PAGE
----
Using DNA Testing to Sort Through Conflicting Claims of Descent
from My Immigrant Ancestor, William Wright
copyright 2007, Wm. E. Wright
E M A I L: wmewrght AT hal-pc.org
Y-chromosome DNA testing for paternal lines of descent and mitochrondrial DNA testing for maternal lines of descent have developed into an important genealogical tool. Articles in most major genealogical journals describe successful case studies.
In tracing any family line back generation by generation, a researcher eventually reaches a dead-end where no more information is available through documentary paper trails. Also a researcher often finds contradictory documentary and published records. When a researcher runs into contradictions, then he must weigh the evidence to determine which is the correct line of descent or ascent.
This is the point where DNA testing is useful. The Wright family is a good example. When I began tracing my family tree in 1972, I had minimal difficulty tracing my ancestry back to my fifth-great-grandfather, William Wright, who died in Augusta Co, VA, in 1776. He left a will, giving his age, naming five sons, and mentioning four unnamed daughters.
The five sons were: Samuel, William, John, James, and Alexander. The five sons had all moved to Bourbon Co, KY, by 1791. Between 1799 and 1811 they allegedly moved to Adams, Brown, and Highland Counties, OH. These are adjoining counties east of Cincinnati and north of Bourbon Co, KY. My ancestor, Samuel moved to Adams Co. His brother, John, moved to Brown Co., which was still Adams Co. at the time. Both Samuel and John lived close to each other near the future county line dividing the two counties. William, James, and Alexander moved to Highland Co., immediately north of Adams Co.
The evidence for these moves was gathered from several sources. I have a webpage that sets out the documentary evidence for the immigrant ancestor, William Wright, 1707-1776, of Augusta Co, VA. On this webpage, I also discuss the controversy that exists identifying which of the William Wrights in Bourbon Co, KY, in the 1790s was the son of the William Wright who died in 1776 in Augusta Co., VA.
The will of William Wright of Bourbon Co., KY, is recorded in Will Book C, page 49. The will was dated 17 Oct 1802 and proved in July 1806. He names his wife, Martha; sons: Robert, John, Hugh, James, William, Samuel, and Thomas; and daughters: Hannah Melvin, Mary Stewart, Margaret Hendrix, Eliz Leer, Sally Hannah, and Jean Champ. The witnesses were Samuel Black, Tilghman Hickman, and William Black. A descendant, now deceased, Dudley Wright claimed this William is the son of William Wright, 1707-1776, of Augusta Co.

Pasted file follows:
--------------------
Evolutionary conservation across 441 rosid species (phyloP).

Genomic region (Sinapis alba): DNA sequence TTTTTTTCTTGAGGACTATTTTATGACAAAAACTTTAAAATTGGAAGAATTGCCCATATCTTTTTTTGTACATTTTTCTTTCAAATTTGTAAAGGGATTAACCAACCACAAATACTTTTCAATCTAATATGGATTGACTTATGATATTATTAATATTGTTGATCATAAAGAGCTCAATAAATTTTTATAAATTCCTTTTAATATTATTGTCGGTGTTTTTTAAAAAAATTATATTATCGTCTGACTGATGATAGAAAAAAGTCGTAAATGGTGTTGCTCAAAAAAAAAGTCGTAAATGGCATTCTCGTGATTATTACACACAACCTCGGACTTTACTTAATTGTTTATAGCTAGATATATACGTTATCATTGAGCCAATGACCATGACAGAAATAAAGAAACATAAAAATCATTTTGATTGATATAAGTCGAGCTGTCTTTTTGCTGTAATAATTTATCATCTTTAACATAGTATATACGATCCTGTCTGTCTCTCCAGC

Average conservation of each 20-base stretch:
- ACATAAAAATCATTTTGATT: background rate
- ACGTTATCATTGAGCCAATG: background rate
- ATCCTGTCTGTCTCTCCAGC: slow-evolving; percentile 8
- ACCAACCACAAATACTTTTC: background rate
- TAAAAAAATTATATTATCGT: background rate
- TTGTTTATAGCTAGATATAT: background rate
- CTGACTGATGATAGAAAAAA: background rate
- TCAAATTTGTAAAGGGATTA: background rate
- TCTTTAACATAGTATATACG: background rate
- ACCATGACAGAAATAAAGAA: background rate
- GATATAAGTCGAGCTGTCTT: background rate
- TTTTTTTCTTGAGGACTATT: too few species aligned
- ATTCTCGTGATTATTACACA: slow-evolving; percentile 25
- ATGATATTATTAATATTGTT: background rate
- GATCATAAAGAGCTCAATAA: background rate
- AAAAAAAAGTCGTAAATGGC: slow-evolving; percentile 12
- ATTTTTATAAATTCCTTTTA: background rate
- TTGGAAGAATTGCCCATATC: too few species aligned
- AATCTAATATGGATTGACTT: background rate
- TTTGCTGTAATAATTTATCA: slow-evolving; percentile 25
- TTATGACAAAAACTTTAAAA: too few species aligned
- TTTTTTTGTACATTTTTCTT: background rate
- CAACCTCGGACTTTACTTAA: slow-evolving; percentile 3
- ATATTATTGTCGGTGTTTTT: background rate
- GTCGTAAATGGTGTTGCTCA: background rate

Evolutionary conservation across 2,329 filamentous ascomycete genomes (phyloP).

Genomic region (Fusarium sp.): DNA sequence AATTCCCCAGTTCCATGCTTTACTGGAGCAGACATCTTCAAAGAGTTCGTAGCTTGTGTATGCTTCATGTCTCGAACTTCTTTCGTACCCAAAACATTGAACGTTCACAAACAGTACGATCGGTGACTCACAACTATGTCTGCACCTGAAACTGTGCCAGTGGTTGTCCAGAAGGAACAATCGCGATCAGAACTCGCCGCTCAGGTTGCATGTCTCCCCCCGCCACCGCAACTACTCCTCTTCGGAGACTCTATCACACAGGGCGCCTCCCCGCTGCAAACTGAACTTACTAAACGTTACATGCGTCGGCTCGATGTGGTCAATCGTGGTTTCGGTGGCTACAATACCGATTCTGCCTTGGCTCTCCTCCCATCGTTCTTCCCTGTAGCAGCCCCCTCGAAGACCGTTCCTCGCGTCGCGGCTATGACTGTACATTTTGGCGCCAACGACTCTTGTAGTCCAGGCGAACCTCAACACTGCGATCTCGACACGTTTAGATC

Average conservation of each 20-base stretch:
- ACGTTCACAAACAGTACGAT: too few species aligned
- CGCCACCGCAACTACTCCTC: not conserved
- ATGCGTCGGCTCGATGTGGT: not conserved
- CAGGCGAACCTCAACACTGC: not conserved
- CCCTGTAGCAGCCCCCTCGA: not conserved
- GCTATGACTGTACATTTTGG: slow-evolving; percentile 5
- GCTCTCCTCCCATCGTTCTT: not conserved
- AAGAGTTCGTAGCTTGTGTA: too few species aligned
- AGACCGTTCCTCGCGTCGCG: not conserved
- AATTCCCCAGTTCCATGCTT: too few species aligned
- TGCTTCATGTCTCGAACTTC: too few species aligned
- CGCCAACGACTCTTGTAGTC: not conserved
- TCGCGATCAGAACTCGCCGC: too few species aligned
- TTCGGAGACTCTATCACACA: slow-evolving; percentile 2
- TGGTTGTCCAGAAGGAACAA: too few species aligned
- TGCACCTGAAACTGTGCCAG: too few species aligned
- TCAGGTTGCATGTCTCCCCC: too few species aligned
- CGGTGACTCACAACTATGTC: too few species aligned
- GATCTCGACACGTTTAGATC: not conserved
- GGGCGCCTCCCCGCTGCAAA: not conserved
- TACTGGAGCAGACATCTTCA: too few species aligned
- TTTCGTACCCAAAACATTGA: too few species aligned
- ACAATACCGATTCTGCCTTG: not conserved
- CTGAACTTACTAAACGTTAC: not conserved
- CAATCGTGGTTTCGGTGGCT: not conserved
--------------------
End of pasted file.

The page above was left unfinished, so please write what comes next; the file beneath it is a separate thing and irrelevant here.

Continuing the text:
In 1927 the DAR erected a commemorative tablet on the grounds of the Bourbon Co. Courthouse listing Revolutionary Patriots who lived in Bourbon Co. Among the names on the tablet is that of William Wright.
In Genealogies of Kentucky Families From The Register of the Kentucky Historical Society, published in 1981 by the Genealogical Publishing Co., Inc., of Baltimore, MD, is a genealogy of the Estill family compiled in 1944 by Alma Lackey Wilson. She states that the Estill family settled in Augusta Co., VA, in 1746. In the article she claimed that a William Estill married Martha Wright, the third sister to marry into this Estill family. These Wright sisters were allegedly three of the four daughters mentioned in his will by William Wright of Augusta.
William R. McCann compiled "A Peter Wright Lineage" published in 1957 in "The Detroit Society of Genealogical Research Magazine." Peter Wright of Augusta and Botetourt Counties, VA, married Jane Hughart and they had thirteen children. Three of the daughters married sons of Wallace and Mary Estill. Peter and Jane also had sons, James and Thomas who settled in Bourbon Co., KY, in 1794. These sons, James and Thomas Wright, are perhaps the namesakes of the James and Thomas Wright Military Survey that adjoined the land in Bourbon Co. sold by Samuel Wright, Senr of Adams Co.., OH, in 1810. Peter and Jane also had a son, William Wright, but he appears to have moved from Virginia to Tennessee. James Wright also had a son, William Wright.
A History of Bourbon, Scott, Harrison and Nicholas Counties, Kentucky published in 1882 has a biography of William Wright of Paris (Bourbon Co.), son of Colonel William Wright, born in 1783 in Botetourt Co., VA. Colonel William was the son of James and grandson of Peter and Jane Wright.